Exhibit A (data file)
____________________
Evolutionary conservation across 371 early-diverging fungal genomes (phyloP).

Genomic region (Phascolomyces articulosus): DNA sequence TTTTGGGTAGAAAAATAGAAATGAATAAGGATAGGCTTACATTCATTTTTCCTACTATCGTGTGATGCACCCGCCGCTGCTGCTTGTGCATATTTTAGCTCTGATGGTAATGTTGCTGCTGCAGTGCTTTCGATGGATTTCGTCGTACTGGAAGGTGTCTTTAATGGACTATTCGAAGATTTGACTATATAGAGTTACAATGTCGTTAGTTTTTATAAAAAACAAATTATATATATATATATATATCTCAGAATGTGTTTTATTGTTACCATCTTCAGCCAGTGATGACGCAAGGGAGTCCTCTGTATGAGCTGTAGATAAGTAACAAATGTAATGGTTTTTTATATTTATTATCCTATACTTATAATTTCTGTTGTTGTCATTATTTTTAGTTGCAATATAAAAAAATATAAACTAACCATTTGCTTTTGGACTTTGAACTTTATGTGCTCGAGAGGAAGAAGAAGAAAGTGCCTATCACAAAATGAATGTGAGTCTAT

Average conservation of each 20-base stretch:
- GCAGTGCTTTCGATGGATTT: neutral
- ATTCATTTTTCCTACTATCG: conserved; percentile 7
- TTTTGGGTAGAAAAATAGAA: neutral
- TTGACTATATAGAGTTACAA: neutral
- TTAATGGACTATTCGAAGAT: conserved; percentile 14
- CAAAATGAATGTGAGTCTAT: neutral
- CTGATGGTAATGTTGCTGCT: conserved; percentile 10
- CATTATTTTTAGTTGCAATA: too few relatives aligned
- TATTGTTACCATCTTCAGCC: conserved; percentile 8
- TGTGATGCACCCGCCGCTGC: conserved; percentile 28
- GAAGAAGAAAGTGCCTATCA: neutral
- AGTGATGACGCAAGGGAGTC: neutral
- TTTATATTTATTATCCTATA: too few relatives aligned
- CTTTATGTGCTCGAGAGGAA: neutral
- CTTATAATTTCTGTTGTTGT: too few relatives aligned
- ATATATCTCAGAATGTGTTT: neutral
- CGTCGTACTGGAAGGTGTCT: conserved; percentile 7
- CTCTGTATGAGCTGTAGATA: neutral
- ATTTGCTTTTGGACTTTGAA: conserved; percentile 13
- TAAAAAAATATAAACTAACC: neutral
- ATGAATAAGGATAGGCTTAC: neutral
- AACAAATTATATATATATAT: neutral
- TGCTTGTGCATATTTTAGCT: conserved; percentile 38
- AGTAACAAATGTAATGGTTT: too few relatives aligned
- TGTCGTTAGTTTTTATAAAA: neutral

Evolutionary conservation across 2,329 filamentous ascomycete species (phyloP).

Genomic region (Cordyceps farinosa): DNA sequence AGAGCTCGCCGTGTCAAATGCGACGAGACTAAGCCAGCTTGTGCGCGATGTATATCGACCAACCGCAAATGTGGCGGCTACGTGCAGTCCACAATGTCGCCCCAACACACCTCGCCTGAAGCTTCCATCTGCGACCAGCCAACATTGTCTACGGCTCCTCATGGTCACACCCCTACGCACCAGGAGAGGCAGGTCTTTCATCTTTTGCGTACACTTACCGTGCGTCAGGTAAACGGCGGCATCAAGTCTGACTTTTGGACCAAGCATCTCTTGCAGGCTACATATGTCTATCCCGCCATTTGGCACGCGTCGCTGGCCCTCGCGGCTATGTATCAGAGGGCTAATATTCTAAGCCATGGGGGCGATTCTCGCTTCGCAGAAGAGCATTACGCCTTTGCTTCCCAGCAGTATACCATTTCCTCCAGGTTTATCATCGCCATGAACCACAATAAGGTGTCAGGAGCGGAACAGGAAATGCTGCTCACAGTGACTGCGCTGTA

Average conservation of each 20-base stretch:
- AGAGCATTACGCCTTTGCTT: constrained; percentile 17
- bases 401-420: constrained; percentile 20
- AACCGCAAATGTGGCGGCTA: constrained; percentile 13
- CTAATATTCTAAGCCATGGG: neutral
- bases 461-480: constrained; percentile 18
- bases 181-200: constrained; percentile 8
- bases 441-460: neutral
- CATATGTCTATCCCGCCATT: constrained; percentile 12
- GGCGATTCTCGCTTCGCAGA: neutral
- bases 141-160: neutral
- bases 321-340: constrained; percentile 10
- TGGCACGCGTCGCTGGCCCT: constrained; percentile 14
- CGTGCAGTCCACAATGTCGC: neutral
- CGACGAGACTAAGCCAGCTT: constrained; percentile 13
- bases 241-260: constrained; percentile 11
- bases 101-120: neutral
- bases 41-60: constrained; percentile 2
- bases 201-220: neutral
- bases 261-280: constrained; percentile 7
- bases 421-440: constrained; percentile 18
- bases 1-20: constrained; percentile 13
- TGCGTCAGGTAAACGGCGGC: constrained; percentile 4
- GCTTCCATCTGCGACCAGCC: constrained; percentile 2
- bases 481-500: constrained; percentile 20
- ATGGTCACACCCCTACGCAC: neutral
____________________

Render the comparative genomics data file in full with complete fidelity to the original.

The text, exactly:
Evolutionary conservation across 371 early-diverging fungal genomes (phyloP).

Genomic region (Phascolomyces articulosus): DNA sequence TTTTGGGTAGAAAAATAGAAATGAATAAGGATAGGCTTACATTCATTTTTCCTACTATCGTGTGATGCACCCGCCGCTGCTGCTTGTGCATATTTTAGCTCTGATGGTAATGTTGCTGCTGCAGTGCTTTCGATGGATTTCGTCGTACTGGAAGGTGTCTTTAATGGACTATTCGAAGATTTGACTATATAGAGTTACAATGTCGTTAGTTTTTATAAAAAACAAATTATATATATATATATATATCTCAGAATGTGTTTTATTGTTACCATCTTCAGCCAGTGATGACGCAAGGGAGTCCTCTGTATGAGCTGTAGATAAGTAACAAATGTAATGGTTTTTTATATTTATTATCCTATACTTATAATTTCTGTTGTTGTCATTATTTTTAGTTGCAATATAAAAAAATATAAACTAACCATTTGCTTTTGGACTTTGAACTTTATGTGCTCGAGAGGAAGAAGAAGAAAGTGCCTATCACAAAATGAATGTGAGTCTAT

Average conservation of each 20-base stretch:
- GCAGTGCTTTCGATGGATTT: neutral
- ATTCATTTTTCCTACTATCG: conserved; percentile 7
- TTTTGGGTAGAAAAATAGAA: neutral
- TTGACTATATAGAGTTACAA: neutral
- TTAATGGACTATTCGAAGAT: conserved; percentile 14
- CAAAATGAATGTGAGTCTAT: neutral
- CTGATGGTAATGTTGCTGCT: conserved; percentile 10
- CATTATTTTTAGTTGCAATA: too few relatives aligned
- TATTGTTACCATCTTCAGCC: conserved; percentile 8
- TGTGATGCACCCGCCGCTGC: conserved; percentile 28
- GAAGAAGAAAGTGCCTATCA: neutral
- AGTGATGACGCAAGGGAGTC: neutral
- TTTATATTTATTATCCTATA: too few relatives aligned
- CTTTATGTGCTCGAGAGGAA: neutral
- CTTATAATTTCTGTTGTTGT: too few relatives aligned
- ATATATCTCAGAATGTGTTT: neutral
- CGTCGTACTGGAAGGTGTCT: conserved; percentile 7
- CTCTGTATGAGCTGTAGATA: neutral
- ATTTGCTTTTGGACTTTGAA: conserved; percentile 13
- TAAAAAAATATAAACTAACC: neutral
- ATGAATAAGGATAGGCTTAC: neutral
- AACAAATTATATATATATAT: neutral
- TGCTTGTGCATATTTTAGCT: conserved; percentile 38
- AGTAACAAATGTAATGGTTT: too few relatives aligned
- TGTCGTTAGTTTTTATAAAA: neutral

Evolutionary conservation across 2,329 filamentous ascomycete species (phyloP).

Genomic region (Cordyceps farinosa): DNA sequence AGAGCTCGCCGTGTCAAATGCGACGAGACTAAGCCAGCTTGTGCGCGATGTATATCGACCAACCGCAAATGTGGCGGCTACGTGCAGTCCACAATGTCGCCCCAACACACCTCGCCTGAAGCTTCCATCTGCGACCAGCCAACATTGTCTACGGCTCCTCATGGTCACACCCCTACGCACCAGGAGAGGCAGGTCTTTCATCTTTTGCGTACACTTACCGTGCGTCAGGTAAACGGCGGCATCAAGTCTGACTTTTGGACCAAGCATCTCTTGCAGGCTACATATGTCTATCCCGCCATTTGGCACGCGTCGCTGGCCCTCGCGGCTATGTATCAGAGGGCTAATATTCTAAGCCATGGGGGCGATTCTCGCTTCGCAGAAGAGCATTACGCCTTTGCTTCCCAGCAGTATACCATTTCCTCCAGGTTTATCATCGCCATGAACCACAATAAGGTGTCAGGAGCGGAACAGGAAATGCTGCTCACAGTGACTGCGCTGTA

Average conservation of each 20-base stretch:
- AGAGCATTACGCCTTTGCTT: constrained; percentile 17
- bases 401-420: constrained; percentile 20
- AACCGCAAATGTGGCGGCTA: constrained; percentile 13
- CTAATATTCTAAGCCATGGG: neutral
- bases 461-480: constrained; percentile 18
- bases 181-200: constrained; percentile 8
- bases 441-460: neutral
- CATATGTCTATCCCGCCATT: constrained; percentile 12
- GGCGATTCTCGCTTCGCAGA: neutral
- bases 141-160: neutral
- bases 321-340: constrained; percentile 10
- TGGCACGCGTCGCTGGCCCT: constrained; percentile 14
- CGTGCAGTCCACAATGTCGC: neutral
- CGACGAGACTAAGCCAGCTT: constrained; percentile 13
- bases 241-260: constrained; percentile 11
- bases 101-120: neutral
- bases 41-60: constrained; percentile 2
- bases 201-220: neutral
- bases 261-280: constrained; percentile 7
- bases 421-440: constrained; percentile 18
- bases 1-20: constrained; percentile 13
- TGCGTCAGGTAAACGGCGGC: constrained; percentile 4
- GCTTCCATCTGCGACCAGCC: constrained; percentile 2
- bases 481-500: constrained; percentile 20
- ATGGTCACACCCCTACGCAC: neutral